Members of the Gizzi family outside the Clyde Cafe in Main Street, Bridgeton, in the 1930s. Italian immigrants established a cafe culture in Glasgow, providing an alcohol-free alternative to pubs. Despite this, cafes were regarded by some as dens of iniquity and corruptors of youth. The custom of opening on Sundays was abhorred by strict Presbyterians.
Italian cafes hold fond memories for many Glaswegians, as recorded by Adam McNaughtan in his song The Glasgow that I used to know:
And where is the chip shop that I knew sae well?
The wee corner cafe, where they used tae sell
Hot peas and brey and Macallums and pokes.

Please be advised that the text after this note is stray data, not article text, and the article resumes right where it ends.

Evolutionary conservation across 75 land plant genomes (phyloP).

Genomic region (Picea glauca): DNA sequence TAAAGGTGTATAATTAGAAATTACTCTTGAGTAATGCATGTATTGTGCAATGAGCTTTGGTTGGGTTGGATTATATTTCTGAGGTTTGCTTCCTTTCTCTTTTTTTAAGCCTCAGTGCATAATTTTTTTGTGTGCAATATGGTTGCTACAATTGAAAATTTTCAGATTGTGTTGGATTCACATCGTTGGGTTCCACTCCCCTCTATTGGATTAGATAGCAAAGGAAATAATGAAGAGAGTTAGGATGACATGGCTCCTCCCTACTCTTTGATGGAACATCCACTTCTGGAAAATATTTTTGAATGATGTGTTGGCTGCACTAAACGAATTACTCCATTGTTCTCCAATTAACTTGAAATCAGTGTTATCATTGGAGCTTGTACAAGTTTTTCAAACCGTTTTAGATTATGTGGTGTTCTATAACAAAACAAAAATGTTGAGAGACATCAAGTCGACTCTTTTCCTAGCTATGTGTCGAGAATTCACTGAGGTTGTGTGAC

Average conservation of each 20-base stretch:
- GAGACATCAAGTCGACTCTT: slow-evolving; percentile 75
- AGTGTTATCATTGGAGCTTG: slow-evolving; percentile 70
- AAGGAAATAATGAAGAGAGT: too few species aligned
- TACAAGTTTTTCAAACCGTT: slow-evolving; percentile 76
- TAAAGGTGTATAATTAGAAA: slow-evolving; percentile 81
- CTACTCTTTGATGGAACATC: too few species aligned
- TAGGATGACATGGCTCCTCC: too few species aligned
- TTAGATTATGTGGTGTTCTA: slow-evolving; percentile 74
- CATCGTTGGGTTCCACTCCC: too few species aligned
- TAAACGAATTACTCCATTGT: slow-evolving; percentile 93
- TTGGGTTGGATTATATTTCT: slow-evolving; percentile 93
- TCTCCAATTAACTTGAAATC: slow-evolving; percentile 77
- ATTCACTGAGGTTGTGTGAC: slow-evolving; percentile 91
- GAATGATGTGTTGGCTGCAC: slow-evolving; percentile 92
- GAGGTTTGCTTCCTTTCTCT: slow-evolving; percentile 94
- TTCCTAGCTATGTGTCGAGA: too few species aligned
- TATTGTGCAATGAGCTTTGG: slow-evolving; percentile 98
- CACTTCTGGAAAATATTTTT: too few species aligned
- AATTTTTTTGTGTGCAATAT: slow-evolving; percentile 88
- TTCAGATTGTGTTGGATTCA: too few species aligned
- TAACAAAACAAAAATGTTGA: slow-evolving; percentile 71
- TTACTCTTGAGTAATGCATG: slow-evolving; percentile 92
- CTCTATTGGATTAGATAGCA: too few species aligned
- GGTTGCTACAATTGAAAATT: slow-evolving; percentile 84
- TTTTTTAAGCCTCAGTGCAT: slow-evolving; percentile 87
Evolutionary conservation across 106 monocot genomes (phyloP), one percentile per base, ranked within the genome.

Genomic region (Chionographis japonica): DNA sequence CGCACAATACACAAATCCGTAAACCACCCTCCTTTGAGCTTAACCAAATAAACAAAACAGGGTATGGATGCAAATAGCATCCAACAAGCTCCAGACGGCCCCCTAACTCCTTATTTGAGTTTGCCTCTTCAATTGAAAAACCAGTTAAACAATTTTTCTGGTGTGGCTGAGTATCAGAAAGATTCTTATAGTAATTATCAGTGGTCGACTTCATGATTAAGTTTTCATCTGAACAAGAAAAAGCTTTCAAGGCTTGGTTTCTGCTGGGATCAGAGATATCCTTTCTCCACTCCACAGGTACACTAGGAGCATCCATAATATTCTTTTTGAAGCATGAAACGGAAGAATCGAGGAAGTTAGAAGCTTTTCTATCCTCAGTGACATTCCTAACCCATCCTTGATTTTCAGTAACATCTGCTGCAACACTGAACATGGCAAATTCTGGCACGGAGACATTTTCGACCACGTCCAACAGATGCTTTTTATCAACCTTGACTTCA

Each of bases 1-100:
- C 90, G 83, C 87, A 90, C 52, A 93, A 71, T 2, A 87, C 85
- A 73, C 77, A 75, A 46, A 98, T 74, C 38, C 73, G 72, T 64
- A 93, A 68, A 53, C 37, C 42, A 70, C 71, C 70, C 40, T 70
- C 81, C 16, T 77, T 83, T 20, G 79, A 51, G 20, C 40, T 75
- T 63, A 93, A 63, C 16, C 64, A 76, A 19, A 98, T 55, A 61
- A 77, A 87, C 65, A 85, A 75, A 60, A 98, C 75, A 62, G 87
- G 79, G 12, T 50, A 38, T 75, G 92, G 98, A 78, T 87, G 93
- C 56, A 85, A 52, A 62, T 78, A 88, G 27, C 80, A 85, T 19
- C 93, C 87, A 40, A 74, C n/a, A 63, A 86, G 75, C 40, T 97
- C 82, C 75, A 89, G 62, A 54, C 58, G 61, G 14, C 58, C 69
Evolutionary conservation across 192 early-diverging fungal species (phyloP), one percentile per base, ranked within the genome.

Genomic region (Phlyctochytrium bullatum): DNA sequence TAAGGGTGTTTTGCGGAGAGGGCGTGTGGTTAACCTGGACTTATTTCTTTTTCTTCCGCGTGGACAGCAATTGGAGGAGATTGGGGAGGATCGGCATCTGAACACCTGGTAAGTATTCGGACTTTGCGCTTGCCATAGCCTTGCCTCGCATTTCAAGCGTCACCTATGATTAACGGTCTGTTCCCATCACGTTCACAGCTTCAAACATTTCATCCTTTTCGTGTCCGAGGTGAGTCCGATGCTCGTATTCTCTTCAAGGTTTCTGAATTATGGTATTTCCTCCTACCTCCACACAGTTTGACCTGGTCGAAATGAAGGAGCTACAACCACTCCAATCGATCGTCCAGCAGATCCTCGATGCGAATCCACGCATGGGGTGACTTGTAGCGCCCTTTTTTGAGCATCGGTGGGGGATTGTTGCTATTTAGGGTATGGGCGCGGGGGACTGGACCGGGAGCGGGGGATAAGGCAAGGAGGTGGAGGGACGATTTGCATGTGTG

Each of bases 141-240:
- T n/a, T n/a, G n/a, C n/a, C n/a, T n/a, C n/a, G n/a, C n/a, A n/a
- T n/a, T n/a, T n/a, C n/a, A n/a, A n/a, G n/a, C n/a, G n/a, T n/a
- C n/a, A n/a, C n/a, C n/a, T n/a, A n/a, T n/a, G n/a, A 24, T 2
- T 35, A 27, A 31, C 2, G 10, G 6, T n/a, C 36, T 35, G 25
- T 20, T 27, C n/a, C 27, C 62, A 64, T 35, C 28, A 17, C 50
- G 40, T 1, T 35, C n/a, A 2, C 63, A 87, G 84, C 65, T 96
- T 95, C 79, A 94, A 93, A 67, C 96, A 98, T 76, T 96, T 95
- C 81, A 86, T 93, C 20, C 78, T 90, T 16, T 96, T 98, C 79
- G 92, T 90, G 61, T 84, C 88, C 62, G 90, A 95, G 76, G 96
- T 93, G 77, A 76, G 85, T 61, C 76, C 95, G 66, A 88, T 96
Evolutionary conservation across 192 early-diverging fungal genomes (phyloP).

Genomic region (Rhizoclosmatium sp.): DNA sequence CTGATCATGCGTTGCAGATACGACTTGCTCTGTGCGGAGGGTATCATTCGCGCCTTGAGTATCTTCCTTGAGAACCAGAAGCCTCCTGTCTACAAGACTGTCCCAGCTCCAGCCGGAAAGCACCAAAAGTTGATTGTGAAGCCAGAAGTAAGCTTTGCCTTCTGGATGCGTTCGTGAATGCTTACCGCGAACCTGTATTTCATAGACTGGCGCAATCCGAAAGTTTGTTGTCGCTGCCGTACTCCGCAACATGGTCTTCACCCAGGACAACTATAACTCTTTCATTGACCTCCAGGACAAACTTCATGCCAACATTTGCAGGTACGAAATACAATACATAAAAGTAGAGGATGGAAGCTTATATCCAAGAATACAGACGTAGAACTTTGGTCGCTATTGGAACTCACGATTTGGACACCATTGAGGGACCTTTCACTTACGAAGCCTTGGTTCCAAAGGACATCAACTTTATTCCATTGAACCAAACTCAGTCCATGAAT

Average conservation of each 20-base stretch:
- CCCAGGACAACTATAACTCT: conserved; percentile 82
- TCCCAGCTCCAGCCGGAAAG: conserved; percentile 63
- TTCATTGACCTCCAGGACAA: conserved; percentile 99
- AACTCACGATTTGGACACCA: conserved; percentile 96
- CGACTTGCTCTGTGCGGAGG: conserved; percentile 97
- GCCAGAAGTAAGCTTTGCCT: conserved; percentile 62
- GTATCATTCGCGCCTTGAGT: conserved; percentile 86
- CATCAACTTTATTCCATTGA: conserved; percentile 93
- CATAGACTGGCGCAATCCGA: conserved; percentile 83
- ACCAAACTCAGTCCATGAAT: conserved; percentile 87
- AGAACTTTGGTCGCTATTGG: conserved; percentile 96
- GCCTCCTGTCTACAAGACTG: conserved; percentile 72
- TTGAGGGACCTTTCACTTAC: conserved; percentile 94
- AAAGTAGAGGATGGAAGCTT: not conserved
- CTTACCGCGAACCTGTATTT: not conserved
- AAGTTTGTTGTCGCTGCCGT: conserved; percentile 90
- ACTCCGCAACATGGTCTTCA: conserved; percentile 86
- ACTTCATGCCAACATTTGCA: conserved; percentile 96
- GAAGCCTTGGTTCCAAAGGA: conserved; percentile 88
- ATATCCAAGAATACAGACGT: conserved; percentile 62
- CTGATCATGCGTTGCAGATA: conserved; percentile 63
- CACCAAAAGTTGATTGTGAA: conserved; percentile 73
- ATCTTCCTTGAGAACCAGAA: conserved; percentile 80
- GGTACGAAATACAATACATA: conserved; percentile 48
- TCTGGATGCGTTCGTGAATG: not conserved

An ye knew they were tallies the minute they spoke -
"Dae ye wanta da raspberry ower yer ice-a-cream?"
Reference: Glasgow City Archives, Photographic Series
Reproduced with the permission of Glasgow City Council, Libraries Information and Learning
cafes, children, Clyde Cafe, fish and chips, folk songs, Gizzi family, ice cream, immigrants, Italians, Sunday trading, The Glasgow that I used to know